PHI granted patent on synthetic antibodies in the U.S.
Phase Holographic Imaging AB (PHI) announces today that the Company has been granted a patent (US10730986B2) on synthetic antibodies from the United States Patent and Trademark Office (USPTO). PHI submitted the patent application "Molecularly Imprinted Polymers" together with Germany’s federal institute for materials research (BAM) to the USPTO on November 20, 2017.
"The approval of the patent in the U.S. marks a significant milestone for the project; ultimately, it may lead to novel screening methods and new opportunities to diagnose cancer at an early stage," says Peter Egelberg, CEO of PHI.
The granted patent covers technology for creating synthetic plastic antibodies that can be tailored to recognize and bind to specific molecules with high precision, and thus to e.g. identify cancer cells in tissue samples.
The synthetic antibodies are developed within the joint project GlycoImaging where PHI participates together with Malmö University and four other research institutes. PHI holds the commercial rights to the innovation, owning 75 percent of the technology, while Germany’s federal institute for materials research owns the remaining 25 percent.
About the GlycoImaging project
GlycoImaging is a joint cancer research project coordinated by Malmö University which aims to develop a new generation of synthetic biomarkers to improve the cost-efficiency of cancer diagnostics and improve the ability to detect the disease at an early stage beyond what is possible today.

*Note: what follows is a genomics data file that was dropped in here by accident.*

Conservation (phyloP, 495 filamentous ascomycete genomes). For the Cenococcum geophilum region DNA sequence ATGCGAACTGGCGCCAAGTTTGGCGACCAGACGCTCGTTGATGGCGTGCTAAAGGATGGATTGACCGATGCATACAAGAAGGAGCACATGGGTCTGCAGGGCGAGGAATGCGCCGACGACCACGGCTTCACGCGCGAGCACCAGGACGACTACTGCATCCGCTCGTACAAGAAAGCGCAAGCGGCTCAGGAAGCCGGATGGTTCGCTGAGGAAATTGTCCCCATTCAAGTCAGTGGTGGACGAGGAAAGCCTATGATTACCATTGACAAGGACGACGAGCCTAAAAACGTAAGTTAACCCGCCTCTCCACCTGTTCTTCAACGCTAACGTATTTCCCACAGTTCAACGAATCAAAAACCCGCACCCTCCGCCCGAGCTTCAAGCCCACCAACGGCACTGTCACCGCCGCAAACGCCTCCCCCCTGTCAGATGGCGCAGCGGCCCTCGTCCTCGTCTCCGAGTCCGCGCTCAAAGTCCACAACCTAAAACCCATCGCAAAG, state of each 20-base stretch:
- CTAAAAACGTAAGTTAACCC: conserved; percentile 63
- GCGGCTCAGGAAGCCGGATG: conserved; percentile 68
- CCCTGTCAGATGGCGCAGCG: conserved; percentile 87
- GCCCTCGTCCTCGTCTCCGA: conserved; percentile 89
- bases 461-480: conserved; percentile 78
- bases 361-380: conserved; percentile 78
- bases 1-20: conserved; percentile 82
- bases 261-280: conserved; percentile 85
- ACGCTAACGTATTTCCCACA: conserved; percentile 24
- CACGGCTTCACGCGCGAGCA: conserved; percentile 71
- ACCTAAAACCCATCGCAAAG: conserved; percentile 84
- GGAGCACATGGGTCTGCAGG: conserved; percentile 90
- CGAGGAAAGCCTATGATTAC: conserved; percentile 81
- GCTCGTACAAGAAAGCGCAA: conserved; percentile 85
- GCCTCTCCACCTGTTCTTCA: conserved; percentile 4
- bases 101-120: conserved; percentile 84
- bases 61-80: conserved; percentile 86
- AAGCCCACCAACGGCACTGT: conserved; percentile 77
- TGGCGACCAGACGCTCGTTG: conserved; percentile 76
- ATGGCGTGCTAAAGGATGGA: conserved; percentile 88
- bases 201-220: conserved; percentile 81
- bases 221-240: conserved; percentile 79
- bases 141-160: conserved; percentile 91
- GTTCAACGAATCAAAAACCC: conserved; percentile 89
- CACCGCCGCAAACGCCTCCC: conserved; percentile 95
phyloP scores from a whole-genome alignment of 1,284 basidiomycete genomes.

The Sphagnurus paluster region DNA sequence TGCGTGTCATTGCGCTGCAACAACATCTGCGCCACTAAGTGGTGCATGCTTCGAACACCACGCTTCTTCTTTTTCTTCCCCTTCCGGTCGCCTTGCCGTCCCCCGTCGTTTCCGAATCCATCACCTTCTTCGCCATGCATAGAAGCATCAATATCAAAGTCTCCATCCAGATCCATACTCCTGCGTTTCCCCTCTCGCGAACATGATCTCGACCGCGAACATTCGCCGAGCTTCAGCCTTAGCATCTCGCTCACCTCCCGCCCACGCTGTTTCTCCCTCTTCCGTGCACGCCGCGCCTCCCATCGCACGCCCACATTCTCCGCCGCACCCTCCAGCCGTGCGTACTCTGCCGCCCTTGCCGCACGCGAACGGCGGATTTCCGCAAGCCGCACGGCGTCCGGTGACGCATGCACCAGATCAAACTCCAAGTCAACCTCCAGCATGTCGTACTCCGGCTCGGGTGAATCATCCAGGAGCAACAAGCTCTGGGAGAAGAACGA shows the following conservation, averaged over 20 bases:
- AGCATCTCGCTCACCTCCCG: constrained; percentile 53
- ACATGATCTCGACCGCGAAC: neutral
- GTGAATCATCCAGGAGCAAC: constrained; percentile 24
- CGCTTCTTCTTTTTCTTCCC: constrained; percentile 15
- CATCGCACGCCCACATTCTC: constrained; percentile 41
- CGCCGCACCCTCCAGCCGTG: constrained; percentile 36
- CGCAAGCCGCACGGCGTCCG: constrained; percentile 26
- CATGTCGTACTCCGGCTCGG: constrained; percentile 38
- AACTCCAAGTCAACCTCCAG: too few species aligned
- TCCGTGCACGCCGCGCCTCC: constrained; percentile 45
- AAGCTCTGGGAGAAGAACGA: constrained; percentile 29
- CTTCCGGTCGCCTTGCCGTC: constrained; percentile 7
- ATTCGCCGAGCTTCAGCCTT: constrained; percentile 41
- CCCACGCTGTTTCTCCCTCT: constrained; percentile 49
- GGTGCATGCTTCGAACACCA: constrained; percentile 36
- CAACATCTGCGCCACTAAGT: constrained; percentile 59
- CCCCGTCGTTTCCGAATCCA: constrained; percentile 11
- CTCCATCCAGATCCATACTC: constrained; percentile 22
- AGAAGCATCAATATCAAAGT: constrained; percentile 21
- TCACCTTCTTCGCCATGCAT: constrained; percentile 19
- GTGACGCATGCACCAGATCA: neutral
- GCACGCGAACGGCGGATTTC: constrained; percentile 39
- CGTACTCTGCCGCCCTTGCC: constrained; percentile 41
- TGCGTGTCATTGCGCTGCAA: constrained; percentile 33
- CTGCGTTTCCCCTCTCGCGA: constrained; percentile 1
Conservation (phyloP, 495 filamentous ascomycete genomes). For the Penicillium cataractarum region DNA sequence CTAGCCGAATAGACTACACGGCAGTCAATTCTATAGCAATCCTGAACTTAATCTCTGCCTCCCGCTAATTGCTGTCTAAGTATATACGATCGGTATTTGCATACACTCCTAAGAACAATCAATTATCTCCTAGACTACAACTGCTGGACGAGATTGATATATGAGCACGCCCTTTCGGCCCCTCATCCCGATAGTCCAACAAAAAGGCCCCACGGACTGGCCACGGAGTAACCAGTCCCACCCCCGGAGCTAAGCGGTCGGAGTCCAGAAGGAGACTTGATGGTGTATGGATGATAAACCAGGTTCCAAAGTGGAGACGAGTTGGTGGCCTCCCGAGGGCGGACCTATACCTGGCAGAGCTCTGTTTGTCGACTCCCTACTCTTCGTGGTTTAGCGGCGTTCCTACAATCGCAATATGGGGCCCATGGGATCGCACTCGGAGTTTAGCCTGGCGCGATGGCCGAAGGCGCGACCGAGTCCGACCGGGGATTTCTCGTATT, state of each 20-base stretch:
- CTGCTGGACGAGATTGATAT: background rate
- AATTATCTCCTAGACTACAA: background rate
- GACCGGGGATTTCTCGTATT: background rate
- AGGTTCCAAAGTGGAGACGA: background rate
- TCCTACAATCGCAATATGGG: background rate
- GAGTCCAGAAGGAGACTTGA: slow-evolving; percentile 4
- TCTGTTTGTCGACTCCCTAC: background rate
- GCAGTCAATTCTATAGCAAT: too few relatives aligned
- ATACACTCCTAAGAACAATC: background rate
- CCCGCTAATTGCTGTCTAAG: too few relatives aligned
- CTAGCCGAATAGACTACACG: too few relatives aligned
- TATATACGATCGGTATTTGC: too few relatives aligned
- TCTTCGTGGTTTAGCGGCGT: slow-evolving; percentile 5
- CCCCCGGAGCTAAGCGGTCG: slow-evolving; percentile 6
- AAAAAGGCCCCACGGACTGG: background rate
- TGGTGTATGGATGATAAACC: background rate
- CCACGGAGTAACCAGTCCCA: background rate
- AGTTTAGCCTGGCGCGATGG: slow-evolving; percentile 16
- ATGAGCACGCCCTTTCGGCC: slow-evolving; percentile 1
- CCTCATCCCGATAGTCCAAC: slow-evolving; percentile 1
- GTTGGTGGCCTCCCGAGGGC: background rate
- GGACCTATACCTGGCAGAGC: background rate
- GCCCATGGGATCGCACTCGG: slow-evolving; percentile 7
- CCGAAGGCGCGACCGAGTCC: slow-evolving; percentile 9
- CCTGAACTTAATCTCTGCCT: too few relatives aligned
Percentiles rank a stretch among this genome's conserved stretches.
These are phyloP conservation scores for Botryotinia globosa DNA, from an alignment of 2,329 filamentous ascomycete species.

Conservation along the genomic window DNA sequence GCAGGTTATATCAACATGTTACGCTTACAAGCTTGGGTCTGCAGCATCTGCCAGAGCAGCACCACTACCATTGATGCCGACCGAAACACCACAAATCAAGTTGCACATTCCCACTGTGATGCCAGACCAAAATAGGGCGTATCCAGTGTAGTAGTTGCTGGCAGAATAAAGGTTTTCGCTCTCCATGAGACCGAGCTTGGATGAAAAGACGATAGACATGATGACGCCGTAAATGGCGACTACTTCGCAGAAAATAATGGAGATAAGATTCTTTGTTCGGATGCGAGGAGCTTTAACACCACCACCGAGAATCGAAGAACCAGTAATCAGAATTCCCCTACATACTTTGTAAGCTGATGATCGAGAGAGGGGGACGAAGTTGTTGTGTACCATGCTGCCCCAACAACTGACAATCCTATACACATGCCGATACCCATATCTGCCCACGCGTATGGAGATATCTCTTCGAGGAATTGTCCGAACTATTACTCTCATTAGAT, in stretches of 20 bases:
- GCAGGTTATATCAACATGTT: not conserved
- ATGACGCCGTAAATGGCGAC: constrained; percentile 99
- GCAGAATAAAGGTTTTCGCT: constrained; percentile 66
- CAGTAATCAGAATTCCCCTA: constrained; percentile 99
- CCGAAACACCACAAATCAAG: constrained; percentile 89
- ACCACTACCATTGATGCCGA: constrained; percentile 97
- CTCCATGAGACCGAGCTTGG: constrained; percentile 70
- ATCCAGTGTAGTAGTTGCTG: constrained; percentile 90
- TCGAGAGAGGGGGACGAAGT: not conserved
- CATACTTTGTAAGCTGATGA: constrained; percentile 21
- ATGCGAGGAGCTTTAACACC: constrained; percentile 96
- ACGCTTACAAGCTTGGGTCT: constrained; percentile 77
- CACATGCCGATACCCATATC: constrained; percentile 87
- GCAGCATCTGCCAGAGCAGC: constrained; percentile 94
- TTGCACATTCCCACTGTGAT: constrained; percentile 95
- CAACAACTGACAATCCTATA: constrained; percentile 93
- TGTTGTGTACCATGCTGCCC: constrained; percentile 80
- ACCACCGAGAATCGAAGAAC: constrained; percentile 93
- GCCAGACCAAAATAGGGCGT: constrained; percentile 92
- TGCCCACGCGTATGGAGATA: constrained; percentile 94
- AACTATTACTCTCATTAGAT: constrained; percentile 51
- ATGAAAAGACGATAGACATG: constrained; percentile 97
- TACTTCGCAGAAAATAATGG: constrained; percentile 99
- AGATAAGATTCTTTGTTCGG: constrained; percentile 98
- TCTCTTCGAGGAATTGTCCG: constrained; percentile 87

The presence of specific combinations of carbohydrates and proteins are unique markers for cancer cells. Such markers can currently be detected with the use of natural antibodies, molecules produced by the immune system to detect and identify foreign substances, but synthetic plastic antibodies combined with innovative imaging technologies offer the potential to detect such combinations with higher precision. The objective is to ultimately use the technology to develop general screening methods for cancer. The GlycoImaging project is funded by EU grants within the Horizon 2020 program.
Germany’s federal institute for materials research (Bundesanstalt für Materialforschung und -prüfung, BAM) is a non-commercial scientific and technical institute with responsibility to the Federal Ministry for Economic Affairs and Energy. BAM’s responsibilities include scientific testing, advice and cooperation to promote knowledge and technology transfer related to the materials area.